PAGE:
Today at The Hudson School, we’re celebrating Halloween. Unfortunately, the college process is more often associated with tricks (i.e, preferential treatment in admissions, nasty testing) than treats. So this Early Decision witch is here to share knowledge to get you the desired treat: a happy ending.
What’s going on with SAT Subject Tests, once a great measure of ability in a subject (and often recommended by this college counselor)? Inside Higher Edprovides insight into why the subject-specific tests have declined in popularity, pointing out that only the most quantitative colleges (e.g., Harvey Mudd) or programs (e.g., Cornell Engineering) require the tests. Other elite colleges tell applicants that they will consider Subject Test results. Why? Many institutions feel that students face too many tests, thus too many test fees.
What’s an applicant to do? If your student has a particular academic strength, have him or her take the tests and submit results if they’re stellar. The article quotes an admissions official from Georgetown, which used to require three Subject Tests, as stating that those scores are still helpful in assessing candidates. But here’s a trick: Subject Tests are still subject to a guessing penalty, eliminated on the SAT.
No Fee? What a Treat!
This week, Huff Post reminds us that some colleges don’t charge fees to apply. States advisor Greg Kaplan,“Many colleges across the country offer free college applications to entice applicants to apply to their establishment. Many of these same schools offer generous merit and need-based financial aid as well.” Colleges that would appeal to Hudson students include Grinnell, Tulane, Colby, Smith and Reed. What a treat!
Smith will treat students to a free application. But is the college haunted?
Supplemental Essays: No Time Like the Present
Hudson senior trick-or-treaters didn’t get candy when they came to school. Instead, they got a pdf with sample supplemental essays. The essays may have seemed tricky at first glance, but when students learn to analyze a prompt and link their responses to the target colleges, the essays come to life. Students applying Early received a warning from the Early Decision witch: Share the essays before November 1!
Program Treats for Ambitious Applicants
The 3/2 Program
This week, Drew University came to address the high school assembly. Drew, a liberal arts college, allows STEM students to achieve multiple goals with its 3/2 programs, which result in both a bachelor of arts from Drew and a bachelor of science from Columbia. Similarly, Bard has programs with Columbia and Dartmouth. You get the idea. If your student strives for an elite degree but is somehow reluctant or just not ready, it could be the way to go.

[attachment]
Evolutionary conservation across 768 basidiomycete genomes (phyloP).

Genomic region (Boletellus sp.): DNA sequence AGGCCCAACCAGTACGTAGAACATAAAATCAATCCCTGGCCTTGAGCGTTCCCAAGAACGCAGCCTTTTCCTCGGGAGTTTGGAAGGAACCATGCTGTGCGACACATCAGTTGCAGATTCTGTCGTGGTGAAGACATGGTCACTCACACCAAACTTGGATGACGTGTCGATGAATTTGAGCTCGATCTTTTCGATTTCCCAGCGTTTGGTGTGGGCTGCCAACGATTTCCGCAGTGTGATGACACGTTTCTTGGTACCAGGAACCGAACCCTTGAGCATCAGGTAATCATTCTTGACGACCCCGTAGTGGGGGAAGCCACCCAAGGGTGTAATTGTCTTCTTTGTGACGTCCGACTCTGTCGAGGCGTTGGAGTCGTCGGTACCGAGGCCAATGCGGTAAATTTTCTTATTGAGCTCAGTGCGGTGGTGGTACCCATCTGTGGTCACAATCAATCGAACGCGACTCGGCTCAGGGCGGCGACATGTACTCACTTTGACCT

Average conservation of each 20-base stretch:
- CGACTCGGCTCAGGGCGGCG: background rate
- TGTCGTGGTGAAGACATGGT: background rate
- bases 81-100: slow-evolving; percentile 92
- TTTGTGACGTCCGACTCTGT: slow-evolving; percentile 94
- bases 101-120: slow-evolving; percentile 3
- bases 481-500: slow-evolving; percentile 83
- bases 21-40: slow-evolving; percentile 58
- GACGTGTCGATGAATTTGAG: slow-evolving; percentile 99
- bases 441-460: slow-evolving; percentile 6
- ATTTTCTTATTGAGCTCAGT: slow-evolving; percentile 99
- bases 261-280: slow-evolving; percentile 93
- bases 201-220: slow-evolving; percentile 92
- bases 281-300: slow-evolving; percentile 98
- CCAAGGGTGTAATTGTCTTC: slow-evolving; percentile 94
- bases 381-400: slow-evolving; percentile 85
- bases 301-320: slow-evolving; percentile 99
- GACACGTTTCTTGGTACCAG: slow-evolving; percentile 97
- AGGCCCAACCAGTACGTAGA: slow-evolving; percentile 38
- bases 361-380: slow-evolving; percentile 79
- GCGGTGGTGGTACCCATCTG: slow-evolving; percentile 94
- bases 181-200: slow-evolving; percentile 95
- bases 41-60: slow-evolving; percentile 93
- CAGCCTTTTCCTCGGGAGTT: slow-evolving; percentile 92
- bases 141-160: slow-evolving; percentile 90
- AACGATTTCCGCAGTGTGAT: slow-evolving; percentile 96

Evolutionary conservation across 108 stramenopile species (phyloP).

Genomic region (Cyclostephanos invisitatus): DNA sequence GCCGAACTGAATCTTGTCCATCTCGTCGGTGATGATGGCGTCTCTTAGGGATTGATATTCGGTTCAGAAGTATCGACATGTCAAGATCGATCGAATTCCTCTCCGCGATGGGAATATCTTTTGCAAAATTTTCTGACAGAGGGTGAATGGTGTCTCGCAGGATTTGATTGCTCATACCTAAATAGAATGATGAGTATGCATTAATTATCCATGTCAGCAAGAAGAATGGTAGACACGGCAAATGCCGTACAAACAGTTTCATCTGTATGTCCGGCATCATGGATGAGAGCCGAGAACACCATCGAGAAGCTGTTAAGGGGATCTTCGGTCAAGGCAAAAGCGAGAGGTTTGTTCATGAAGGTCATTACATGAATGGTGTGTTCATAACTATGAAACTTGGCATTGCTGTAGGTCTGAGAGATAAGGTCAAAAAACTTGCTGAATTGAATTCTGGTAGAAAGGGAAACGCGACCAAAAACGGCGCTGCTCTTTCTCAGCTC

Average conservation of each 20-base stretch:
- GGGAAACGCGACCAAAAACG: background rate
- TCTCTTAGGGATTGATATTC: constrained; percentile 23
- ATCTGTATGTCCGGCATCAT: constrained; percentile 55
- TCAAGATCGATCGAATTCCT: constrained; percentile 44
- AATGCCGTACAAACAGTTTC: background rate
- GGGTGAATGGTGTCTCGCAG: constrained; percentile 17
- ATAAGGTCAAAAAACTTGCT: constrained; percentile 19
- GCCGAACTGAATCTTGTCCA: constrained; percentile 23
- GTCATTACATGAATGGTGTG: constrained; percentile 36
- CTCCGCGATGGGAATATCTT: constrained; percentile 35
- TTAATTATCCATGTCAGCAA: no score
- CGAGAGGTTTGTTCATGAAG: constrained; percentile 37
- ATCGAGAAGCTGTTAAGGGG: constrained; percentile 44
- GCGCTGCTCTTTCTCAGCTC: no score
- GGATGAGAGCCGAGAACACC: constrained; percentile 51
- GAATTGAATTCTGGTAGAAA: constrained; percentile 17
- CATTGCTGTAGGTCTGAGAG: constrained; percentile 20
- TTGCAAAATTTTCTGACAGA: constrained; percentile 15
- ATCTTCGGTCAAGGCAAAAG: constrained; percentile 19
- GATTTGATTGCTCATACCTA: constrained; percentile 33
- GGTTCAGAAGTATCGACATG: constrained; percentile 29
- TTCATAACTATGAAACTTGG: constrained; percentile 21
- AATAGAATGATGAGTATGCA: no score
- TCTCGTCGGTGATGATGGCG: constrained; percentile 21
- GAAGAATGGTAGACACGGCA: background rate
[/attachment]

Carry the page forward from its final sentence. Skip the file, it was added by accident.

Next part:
Stevens: Seeking Prospective Engineers
Stevens has announced a program for underrepresented students, including first-generation scholars: Clark Scholars. According to an announcement, “Clark Scholars will be selected annually based on financial need, academic achievement and community involvement. The program seeks students with leadership skills and a keen interest in the engineering profession.”
Post-Graduation Tricks and Treats
This week, the Wall Street Journal asked a question that’s on many of your minds: Which colleges give you the most for your money? The answer: It “depends on how you measure it.” We’re told that many studies used to cite elite institutions, but that has shifted because the “choice of a major can outweigh academic prestige in shaping future income.” The honor for highest salary ten years post-graduation belongs to Albany College of Pharmacy and Health Science.
Financial treats go to grads of Albany College of Pharmacy and Health Sciences.
Social Media: Use it if You Dare!
In a recent Huff Post article, Kat Cohen, a leading college advisor and fellow Brunonian, states, “Don’t be afraid to post online . . . Show off the things that matter to you and have shaped your interests and goals.” She echoes what I advise our students: “follow” colleges. (It’s also a great way to prep for interviews.) Parents and students seeking advice on how to effectively use social media should get in touch with Social Assurity and take advantage of ZeeMee, a visual platform designed with the student (and admissions officer) in mind.
Scholarships and Financial Aid
Treats for International Students
I often post information on scholarship sources, but they may be limited to U.S. students. This week, I head about 100+ Scholarships for International Students (2017-18). Take a look if it applies to your student.
Start Planning in Sophomore Year (Is this Some Kind of Trick?)
“To Maximize College Financial Aid, Timing is Key” appeared in the Wall Street Journal. Since the base year used by the FAFSA for the high school Class of 2020 will be 2018, the Journal tells parents, “The fall term of 10th grade is a key time to make changes that can put a family in the optimal position to get financial aid.”
Haunted be the College Process? Don’t Visit these Colleges!
Remember Reader’s Digest? I was frightened to learn that their “10 Most Haunted Colleges in America” included some favorites of Hudson and New Jersey students. At Smith and Drew, for example, it’s said that ghosts roam select buildings. At Bennington, instruments are said to play themselves in the music building, while people are rumored to have disappeared within Bennington Triangle.
Spirits at beautiful Bennington?
Haunted (Sorry, Open) Houses and College Events
Manhattan College: October 29
International College Options NYC Event featuring 33 colleges around the world:
National Portfolio Day (NYC): November 12
Seton Hall: November 19, February 18, April 22
Enjoy the weekend, and be sure to email me if things get tricky.